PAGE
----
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‘But,’ said Sam, and tears started in his eyes, “I thought you were going to enjoy the Shire, too, for years and years, after all you have done.’

‘So I thought too, once. But I have been too deeply hurt, Sam. I tried to save the Shire, and it has been saved, but not for me. It must often be so, Sam, when things are in danger: some one has to give them up, lose them, so that others may keep them.’

-Lord of the Rings, The Return of the King

Patrick: There’s a timbre to endings — a quiet cadence that mixes melancholy with hope. It’s an absurdly powerful tool in the writer’s box of tricks, and when it works, its hits the reader’s heart like a sock full of pennies. It’s the payout on the contract struck between the author and the audience, and it’s important for those moments to land. Battle of the Atom 2 executes so many muted goodbyes that it necessitates four epilogues, and aching sincerity occupying about half the issue. None of these moments reach the poetic heights of our buddy Tolkien up there, but the issue does manage its own form of bitter-sweet closure. It’s just the kind of closure that promises that we’re going to keep right on trucking on to the next adventure… and inevitably, to the next reality-warping event. Continue reading

All-New X-Men Special 1

all new x-men special

Today, Patrick and Ethan are discussing All-New X-Men Special 1, originally released October 2nd, 2013. This issue is part of the three-part Arms of the Octopus story.

Patrick: No matter how well superheroes puncture the zeitgeist, there’s always going to be a stigma around actually reading comic books. Both the medium and the genre have a ton of idiosyncratic problems, and even those of us willing to suspend our disbelief to read stories about muscly warriors putting on pajamas to punch each other in the face — a suspension which is largely worth it — struggle with the way stories are distributed. Extreme serialization leads to long epic, emotionally fulfilling stories, but it also means you get entire months where nothing really happens. On the flipside, extreme episodism leads to easily digestible stories that leave little lasting impact on the reader. Mike Costa’s Arms of the Octopus seems to have its sites set somewhere in the middle, combining the fun escapism of something like A+X, with the more meaningful stories from the series it borrows its titles from. Continue reading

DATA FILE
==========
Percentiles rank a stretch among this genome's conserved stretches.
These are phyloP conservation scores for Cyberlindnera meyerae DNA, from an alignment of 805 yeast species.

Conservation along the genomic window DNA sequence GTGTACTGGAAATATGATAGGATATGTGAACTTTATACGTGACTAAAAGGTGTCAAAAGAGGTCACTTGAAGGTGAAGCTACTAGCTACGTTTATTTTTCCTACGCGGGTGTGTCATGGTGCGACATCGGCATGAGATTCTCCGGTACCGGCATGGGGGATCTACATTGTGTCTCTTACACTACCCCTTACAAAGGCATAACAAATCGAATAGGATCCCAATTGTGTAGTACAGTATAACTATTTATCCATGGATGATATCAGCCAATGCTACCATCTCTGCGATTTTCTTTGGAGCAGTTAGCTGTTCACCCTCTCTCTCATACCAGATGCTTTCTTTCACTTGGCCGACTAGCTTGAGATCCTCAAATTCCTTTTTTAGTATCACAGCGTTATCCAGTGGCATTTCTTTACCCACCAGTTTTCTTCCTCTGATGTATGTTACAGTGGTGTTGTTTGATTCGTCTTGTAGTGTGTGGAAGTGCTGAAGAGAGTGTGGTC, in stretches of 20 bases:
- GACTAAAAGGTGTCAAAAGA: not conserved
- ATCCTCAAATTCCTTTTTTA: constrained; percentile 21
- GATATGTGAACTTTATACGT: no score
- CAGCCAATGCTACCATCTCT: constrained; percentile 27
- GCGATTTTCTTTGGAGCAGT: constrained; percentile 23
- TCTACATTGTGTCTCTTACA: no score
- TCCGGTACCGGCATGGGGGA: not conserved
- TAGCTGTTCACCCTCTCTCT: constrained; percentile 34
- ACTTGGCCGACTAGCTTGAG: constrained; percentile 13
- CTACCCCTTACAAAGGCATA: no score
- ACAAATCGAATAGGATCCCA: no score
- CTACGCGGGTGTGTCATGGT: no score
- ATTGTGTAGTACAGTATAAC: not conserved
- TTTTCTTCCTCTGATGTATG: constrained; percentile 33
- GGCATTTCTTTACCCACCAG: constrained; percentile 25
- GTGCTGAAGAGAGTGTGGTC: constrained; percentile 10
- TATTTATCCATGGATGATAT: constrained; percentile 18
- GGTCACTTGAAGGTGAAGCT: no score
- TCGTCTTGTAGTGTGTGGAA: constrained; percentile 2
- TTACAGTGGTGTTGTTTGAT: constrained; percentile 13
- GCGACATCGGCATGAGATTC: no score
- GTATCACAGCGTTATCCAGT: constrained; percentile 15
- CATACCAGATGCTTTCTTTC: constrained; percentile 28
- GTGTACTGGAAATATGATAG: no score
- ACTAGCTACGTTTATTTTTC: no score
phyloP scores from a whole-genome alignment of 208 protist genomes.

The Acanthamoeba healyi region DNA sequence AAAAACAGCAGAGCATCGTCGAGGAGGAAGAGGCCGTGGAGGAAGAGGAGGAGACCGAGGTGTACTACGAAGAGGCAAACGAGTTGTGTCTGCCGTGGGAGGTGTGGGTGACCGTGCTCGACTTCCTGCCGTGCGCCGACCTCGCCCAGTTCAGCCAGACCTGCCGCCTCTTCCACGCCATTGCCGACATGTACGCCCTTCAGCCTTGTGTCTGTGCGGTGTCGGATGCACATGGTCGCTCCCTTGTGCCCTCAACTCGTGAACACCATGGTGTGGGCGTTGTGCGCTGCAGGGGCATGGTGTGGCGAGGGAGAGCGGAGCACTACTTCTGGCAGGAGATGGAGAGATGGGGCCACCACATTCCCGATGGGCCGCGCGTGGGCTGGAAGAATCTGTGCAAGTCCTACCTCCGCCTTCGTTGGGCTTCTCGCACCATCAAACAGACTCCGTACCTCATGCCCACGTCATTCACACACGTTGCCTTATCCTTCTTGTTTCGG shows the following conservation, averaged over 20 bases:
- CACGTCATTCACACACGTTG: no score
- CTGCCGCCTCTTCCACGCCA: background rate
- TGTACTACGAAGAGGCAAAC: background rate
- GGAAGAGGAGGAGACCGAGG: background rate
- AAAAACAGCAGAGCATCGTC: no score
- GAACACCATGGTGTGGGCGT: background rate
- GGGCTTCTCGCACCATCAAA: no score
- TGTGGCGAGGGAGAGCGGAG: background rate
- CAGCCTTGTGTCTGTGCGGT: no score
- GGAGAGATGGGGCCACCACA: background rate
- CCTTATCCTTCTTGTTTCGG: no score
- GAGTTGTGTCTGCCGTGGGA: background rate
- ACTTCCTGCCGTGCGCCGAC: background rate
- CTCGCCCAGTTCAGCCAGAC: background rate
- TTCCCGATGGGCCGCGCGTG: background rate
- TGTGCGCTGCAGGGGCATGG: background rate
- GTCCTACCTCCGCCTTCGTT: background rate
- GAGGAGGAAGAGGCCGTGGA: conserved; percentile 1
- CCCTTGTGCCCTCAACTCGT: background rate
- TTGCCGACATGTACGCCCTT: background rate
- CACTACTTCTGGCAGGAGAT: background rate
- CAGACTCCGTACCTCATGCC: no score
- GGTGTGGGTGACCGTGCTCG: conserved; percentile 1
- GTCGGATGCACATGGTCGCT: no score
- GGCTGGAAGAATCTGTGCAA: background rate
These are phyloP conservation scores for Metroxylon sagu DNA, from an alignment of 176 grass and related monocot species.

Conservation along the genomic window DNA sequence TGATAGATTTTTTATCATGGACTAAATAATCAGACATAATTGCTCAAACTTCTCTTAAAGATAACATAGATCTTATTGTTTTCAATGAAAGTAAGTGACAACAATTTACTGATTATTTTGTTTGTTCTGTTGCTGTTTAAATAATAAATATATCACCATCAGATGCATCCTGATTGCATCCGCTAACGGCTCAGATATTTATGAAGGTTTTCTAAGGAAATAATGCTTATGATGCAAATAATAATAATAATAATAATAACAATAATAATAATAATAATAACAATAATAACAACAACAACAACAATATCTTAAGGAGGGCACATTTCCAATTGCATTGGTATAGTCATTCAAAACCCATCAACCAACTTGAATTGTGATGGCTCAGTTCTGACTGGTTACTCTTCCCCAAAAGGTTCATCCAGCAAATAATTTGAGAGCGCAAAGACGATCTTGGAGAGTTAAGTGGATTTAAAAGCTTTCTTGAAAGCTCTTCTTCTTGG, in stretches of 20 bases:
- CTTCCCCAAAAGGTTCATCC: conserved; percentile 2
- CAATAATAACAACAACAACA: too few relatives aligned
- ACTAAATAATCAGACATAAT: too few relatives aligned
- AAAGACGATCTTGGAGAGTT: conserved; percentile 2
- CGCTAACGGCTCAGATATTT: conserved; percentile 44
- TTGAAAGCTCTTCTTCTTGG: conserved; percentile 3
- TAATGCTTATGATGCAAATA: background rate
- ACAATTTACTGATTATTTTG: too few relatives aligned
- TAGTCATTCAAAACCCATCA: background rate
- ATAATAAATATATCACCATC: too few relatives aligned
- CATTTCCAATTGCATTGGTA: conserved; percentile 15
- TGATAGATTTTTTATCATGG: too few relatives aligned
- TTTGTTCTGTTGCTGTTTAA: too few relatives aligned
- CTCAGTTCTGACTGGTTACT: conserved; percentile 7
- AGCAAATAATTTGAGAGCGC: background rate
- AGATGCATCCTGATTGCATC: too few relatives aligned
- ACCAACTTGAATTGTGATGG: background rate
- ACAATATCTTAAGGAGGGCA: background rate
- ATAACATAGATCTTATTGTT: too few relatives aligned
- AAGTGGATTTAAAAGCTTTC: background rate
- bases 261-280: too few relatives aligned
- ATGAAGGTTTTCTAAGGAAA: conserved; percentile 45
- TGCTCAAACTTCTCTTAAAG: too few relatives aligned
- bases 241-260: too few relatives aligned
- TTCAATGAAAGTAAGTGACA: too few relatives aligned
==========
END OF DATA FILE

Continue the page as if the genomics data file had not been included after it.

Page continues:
X-Men: Battle of the Atom 1

x-men battle of atom 1 atom

Today,  Patrick and Taylor are discussing X-Men: Battle of the Atom 1 originally released September 4th, 2013. This issue is part of the Battle of the Atom event. Click here for our complete coverage of Battle of the Atom.

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Patrick: Hey, is it just me, or does it seem like comic book movies are growing more courageous in what they’re willing to put on the screen. I blame Thor for laying some of the sillier cards on that table and daring the audience to object. Subsequent superhero movies have followed suit: the Krypton sequence in Man of Steel is long and unapologetically alien, Avengers featured the fucking Chitauri, and the upcoming X-Men movie will feature the bonkers time travel insanity of Days of Future Past. Battle of the Atom feels like a challenge to those emboldened film franchises: as if to say: “You don’t know what crazy is. Brother, this is Marvel Comics, we’ve got three versions of Beast interacting with each other – we know crazy.”

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All-New X-Men 15

all new x-men 15

Today,  Shelby and Patrick are discussing All-New X-Men 15, originally released August 7th, 2013.

Shelby: No one knows better than I the importance of taking a break every once in a while; heck, I took several writing breaks before I even started this post. But seriously, it’s important to take breaks to keep from getting burned out, and the same applies to comic books. Stories take little breaks with what we call “hang-out issues,” where the bulk of the plot consists of the characters hanging-out. The beauty of the hang-out issue is, when it’s done well, we get a story break AND character development. Artists take breaks too, but the obviously visual nature of art can make an artist break more jarring and disruptive. This month, Brian Michael Bendis gives us a story break as we wait for Battle of the Atom to start, and David Lafuente gives Stuart Immonen a break on pencils; the result is a story which feels very different from what we’re used to in All-New X-Men.